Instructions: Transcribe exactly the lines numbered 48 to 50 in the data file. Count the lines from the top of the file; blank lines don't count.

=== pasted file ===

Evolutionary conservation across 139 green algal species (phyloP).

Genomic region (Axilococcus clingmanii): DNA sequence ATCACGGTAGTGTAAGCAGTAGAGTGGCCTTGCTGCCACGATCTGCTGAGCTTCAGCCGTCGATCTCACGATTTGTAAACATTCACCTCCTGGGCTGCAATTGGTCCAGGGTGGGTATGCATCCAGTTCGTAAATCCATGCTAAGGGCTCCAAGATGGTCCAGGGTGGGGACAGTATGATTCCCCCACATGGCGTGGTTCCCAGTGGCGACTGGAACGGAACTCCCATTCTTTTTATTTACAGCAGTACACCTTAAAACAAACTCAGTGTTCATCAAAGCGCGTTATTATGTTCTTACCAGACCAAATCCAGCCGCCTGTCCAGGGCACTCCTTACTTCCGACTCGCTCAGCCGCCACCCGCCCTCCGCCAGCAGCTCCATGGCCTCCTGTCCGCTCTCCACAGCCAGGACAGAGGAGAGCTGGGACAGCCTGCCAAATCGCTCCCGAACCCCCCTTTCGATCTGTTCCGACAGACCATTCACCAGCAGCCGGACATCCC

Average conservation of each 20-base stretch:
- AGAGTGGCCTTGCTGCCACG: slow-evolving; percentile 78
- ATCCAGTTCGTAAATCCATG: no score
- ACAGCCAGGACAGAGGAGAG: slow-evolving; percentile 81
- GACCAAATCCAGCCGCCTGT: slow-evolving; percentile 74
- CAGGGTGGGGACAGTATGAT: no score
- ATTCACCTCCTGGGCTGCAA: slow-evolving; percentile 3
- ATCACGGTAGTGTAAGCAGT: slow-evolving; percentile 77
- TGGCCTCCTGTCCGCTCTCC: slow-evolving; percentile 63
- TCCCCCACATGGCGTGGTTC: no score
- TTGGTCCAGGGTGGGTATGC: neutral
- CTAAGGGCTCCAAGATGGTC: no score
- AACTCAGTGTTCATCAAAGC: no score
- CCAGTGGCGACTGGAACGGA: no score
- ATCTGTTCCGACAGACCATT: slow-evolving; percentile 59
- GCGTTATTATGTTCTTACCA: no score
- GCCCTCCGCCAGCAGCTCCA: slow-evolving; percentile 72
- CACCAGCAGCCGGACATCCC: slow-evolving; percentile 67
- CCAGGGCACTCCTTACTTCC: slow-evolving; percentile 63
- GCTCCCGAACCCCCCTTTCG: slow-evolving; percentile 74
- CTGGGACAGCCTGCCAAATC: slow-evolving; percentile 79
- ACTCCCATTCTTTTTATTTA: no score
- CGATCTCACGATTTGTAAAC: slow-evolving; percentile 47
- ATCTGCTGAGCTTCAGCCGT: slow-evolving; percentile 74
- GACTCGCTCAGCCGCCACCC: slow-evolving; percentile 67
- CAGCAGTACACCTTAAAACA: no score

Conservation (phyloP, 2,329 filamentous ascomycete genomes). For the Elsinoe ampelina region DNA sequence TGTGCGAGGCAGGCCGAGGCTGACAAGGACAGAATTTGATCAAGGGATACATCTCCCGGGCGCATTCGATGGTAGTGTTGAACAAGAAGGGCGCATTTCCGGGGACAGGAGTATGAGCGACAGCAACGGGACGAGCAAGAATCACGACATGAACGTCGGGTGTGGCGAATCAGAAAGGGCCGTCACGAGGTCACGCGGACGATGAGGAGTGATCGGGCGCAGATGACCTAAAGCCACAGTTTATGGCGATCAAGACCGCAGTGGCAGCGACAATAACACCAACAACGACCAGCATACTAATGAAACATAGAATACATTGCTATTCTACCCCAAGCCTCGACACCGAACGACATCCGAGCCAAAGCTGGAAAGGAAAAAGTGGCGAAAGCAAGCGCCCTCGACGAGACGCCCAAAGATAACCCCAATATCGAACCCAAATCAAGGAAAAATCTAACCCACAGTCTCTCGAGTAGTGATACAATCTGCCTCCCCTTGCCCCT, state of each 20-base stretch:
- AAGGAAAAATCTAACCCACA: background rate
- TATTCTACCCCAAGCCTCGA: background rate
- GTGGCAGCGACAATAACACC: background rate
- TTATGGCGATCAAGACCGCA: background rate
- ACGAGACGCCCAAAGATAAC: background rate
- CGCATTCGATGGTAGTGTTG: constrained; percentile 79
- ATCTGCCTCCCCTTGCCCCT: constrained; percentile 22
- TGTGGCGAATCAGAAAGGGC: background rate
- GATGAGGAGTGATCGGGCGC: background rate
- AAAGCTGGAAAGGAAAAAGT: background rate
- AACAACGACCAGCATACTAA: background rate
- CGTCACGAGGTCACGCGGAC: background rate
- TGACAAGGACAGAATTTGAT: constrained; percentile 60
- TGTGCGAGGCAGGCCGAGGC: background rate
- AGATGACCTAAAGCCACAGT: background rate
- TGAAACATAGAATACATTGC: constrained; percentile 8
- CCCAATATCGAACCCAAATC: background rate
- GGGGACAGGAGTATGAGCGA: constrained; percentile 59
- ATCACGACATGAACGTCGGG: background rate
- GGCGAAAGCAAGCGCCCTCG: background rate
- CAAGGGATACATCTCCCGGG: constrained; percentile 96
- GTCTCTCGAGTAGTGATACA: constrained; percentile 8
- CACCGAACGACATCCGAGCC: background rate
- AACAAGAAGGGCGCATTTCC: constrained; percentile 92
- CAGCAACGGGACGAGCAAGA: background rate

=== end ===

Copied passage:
- ATCACGACATGAACGTCGGG: background rate
- GGCGAAAGCAAGCGCCCTCG: background rate
- CAAGGGATACATCTCCCGGG: constrained; percentile 96